Alchemy is another example of how, for millennia, humankind has been driven to search for longevity and immortality. From the Ancient World to the Middle Ages and the modern era, alchemists have tried to uncover the “Philosopher’s stone,” an alchemical substance that would be able to transmute metals, and the creation of an elixir of life that would heal diseases, rejuvenate, boost longevity, and ultimately grant immortality to all those brave enough to ingest it. But, what methods and tools did the alchemists use in their relentless mission to uncover eternal youth?
Nowadays, even though the quest for the elixir of life seems like something out of a Harry Potter book, throughout centuries it was taken seriously by alchemists and was the main goal of their daily work. To conduct these experiments, at least during the Middle Ages, an alchemist´s main tools consisted of: ancient manuscripts with beautiful allegorical illustrations and coded language; a laboratory set up with a furnace and with countless utensils and ingredients ranging from organic substances, to metals, and minerals; and paper and ink to keep track of their findings. As Tara E. Nummedal explains, the methods used by alchemists reveal that it was both a form of speculative thought that sought to shape matter and defeat death, and a practice based on experimentation.
As time went by, the tradition of alchemy became more complex and secretive while continuing its mission to find the secret of eternal youth. Likewise, over time, many myths emerged about legendary alchemists conquering death. Such was the case of St. Albertus Magnus, a 13th Century Dominican bishop and philosopher who supposedly handed the Philosopher´s stone to his pupil, Thomas de Aquinas; or of the most famous face of alchemy Nicolas Flamel, a 14th-century French scribe and manuscript seller, who allegedly achieved immortality but, as Roger Highfield mentioned, his connection to alchemy was fabricated during the late 17th century.
Aside from these legendary characters, many of the most important thinkers of that era were devoted to the quest for eternal youth. Roger Boyle, the father of modern chemistry, and Sir Isaac Newton were both alchemists who tried to create the elixir of life. The alchemical papers that Newton and Boyle left behind have recently been acknowledged as an important part of Western intellectual history and have been analyzed. For instance, an online project by Indiana University allows you to browse through Newton’s alchemy documents, which remained hidden-away until the 20th century, and witness reenactments of some of his recipes that aimed to uncover the Philosopher’s Stone.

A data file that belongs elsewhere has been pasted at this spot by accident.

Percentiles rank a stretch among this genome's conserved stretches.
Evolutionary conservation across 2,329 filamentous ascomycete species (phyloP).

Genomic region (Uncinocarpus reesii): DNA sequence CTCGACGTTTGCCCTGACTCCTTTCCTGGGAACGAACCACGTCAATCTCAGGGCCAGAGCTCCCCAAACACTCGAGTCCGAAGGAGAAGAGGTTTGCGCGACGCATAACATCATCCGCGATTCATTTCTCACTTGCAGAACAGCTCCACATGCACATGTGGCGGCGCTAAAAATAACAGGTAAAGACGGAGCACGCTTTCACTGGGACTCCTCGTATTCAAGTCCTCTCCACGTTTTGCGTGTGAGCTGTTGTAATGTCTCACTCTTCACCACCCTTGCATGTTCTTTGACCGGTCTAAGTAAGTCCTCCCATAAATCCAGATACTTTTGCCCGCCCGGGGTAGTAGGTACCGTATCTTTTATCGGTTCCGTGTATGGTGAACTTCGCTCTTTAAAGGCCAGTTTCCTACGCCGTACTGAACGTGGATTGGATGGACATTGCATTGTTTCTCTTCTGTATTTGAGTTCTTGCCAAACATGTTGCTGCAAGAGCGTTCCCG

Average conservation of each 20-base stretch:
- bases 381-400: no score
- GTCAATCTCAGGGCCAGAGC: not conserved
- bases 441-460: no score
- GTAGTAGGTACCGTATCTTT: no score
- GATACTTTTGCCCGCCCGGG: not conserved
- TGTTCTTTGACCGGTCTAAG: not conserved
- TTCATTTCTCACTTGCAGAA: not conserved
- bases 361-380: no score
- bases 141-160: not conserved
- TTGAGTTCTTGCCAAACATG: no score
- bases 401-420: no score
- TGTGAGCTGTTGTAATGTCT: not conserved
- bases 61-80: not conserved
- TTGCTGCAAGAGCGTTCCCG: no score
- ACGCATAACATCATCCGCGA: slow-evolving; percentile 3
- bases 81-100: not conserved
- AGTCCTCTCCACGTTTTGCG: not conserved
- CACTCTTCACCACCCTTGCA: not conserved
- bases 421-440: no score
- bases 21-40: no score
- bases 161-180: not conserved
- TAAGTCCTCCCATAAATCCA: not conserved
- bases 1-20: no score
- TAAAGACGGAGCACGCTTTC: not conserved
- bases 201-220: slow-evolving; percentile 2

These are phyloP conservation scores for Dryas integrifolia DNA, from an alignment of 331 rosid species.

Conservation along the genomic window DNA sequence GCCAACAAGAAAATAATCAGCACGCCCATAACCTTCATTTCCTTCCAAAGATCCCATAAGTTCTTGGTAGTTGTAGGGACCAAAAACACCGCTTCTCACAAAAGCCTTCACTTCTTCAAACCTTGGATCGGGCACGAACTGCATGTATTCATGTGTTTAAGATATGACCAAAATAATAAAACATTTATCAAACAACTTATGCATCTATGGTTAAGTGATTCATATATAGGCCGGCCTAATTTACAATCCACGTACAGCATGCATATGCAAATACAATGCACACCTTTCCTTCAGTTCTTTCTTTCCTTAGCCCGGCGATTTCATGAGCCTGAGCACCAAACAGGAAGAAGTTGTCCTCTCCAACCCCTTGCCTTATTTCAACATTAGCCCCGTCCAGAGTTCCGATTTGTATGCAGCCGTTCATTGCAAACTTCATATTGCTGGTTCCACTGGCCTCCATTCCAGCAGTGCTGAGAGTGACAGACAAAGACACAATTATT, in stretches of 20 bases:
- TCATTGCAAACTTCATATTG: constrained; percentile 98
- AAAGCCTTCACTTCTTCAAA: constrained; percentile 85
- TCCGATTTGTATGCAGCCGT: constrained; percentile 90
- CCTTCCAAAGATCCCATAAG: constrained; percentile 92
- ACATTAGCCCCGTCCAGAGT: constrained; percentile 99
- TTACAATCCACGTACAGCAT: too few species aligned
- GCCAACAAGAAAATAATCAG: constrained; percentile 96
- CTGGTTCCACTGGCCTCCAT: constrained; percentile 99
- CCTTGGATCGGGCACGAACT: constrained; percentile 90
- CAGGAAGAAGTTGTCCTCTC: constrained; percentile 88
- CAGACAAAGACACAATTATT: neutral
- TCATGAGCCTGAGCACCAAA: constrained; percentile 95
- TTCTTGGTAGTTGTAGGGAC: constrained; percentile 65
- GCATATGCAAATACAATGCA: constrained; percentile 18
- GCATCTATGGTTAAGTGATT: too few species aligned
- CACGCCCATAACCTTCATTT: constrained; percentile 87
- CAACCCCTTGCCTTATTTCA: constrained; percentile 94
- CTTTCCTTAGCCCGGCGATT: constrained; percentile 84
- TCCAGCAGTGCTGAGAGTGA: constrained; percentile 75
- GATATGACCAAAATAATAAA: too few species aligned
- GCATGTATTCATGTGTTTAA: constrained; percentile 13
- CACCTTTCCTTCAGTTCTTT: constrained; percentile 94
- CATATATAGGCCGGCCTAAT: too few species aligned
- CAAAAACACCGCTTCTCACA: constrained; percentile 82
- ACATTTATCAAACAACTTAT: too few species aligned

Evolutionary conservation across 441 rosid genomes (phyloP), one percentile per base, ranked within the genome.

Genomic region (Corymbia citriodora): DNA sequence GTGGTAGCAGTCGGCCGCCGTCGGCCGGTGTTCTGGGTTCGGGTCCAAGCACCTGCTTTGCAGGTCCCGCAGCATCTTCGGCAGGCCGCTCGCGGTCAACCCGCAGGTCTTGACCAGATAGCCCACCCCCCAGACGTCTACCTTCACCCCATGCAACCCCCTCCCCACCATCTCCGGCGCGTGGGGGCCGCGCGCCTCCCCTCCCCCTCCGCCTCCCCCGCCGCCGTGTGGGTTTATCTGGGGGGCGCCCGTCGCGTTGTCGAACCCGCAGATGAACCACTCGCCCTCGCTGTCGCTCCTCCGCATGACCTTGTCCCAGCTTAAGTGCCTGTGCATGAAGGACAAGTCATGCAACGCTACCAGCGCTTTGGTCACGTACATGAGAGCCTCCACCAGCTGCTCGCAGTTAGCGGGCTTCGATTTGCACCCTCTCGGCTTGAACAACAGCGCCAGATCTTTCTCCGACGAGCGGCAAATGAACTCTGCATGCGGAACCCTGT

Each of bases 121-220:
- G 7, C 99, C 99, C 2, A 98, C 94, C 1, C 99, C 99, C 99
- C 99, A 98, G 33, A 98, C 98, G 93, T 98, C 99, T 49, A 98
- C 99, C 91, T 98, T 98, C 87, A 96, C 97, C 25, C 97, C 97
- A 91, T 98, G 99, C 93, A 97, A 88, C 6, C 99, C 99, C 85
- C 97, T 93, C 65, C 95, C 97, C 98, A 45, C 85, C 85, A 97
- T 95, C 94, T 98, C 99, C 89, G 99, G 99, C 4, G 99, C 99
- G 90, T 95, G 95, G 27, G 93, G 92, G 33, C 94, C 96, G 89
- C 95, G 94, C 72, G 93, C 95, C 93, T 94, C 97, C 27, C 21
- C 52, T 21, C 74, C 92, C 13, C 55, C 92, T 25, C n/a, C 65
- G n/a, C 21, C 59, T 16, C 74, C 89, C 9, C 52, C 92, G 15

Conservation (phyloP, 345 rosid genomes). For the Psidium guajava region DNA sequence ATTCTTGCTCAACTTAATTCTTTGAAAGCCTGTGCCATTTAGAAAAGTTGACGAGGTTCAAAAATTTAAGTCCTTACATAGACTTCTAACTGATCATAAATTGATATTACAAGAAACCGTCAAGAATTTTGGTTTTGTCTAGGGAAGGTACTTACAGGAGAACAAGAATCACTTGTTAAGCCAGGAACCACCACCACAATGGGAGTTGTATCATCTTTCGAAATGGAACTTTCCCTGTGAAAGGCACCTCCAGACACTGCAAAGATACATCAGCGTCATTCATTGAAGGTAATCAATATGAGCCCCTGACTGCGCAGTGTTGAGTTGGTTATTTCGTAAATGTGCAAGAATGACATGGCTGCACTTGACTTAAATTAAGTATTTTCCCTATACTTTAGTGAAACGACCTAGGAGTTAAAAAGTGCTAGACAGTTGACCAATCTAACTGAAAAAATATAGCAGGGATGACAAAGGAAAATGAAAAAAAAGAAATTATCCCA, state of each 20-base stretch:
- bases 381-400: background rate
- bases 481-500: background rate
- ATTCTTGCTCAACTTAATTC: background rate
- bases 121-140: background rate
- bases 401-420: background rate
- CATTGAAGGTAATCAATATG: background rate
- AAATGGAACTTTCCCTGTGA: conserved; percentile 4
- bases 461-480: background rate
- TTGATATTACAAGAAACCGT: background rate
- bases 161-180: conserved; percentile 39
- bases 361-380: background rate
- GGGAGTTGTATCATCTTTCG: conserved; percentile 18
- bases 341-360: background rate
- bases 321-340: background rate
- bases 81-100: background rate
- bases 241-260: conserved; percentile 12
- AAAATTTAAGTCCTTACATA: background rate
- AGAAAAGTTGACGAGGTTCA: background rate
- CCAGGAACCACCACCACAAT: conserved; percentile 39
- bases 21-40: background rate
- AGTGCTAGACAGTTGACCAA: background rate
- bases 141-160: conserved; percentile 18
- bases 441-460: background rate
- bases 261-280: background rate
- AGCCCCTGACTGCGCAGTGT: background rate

Nowadays, the interest in studying the methods alchemists followed in their quest to defeat death is very much alive. This rekindled interest has triggered the unearthing of countless alchemical manuscripts that remained buried in private collections or were once undervalued and has also resulted in new experiments, attempting to recreate the recipes for the elixir of life.
As more knowledge of this once mysterious practice continues to emerge, up to this point we can confidently say that the millenary tradition of alchemy has shown us a way of thinking that has paved the way for modern chemistry, medicine and pharmacology, and demonstrates how we humans have always been, and continue to be, obsessed with living a longer and healthier life.
Moran, Bruce T. “Introduction.” Isis 102, no. 2 (2011): 300-04.
Newman, William R., and Lawrence M. Principe. “Alchemy vs. Chemistry: The Etymological Origins of a Historiographic Mistake.” Early Science and Medicine 3, no. 1 (1998): 32-65. Accessed March 17, 2021.
Nummedal, Tara E. “Words and Works in the History of Alchemy.” Isis 102, no. 2 (2011): 330-37.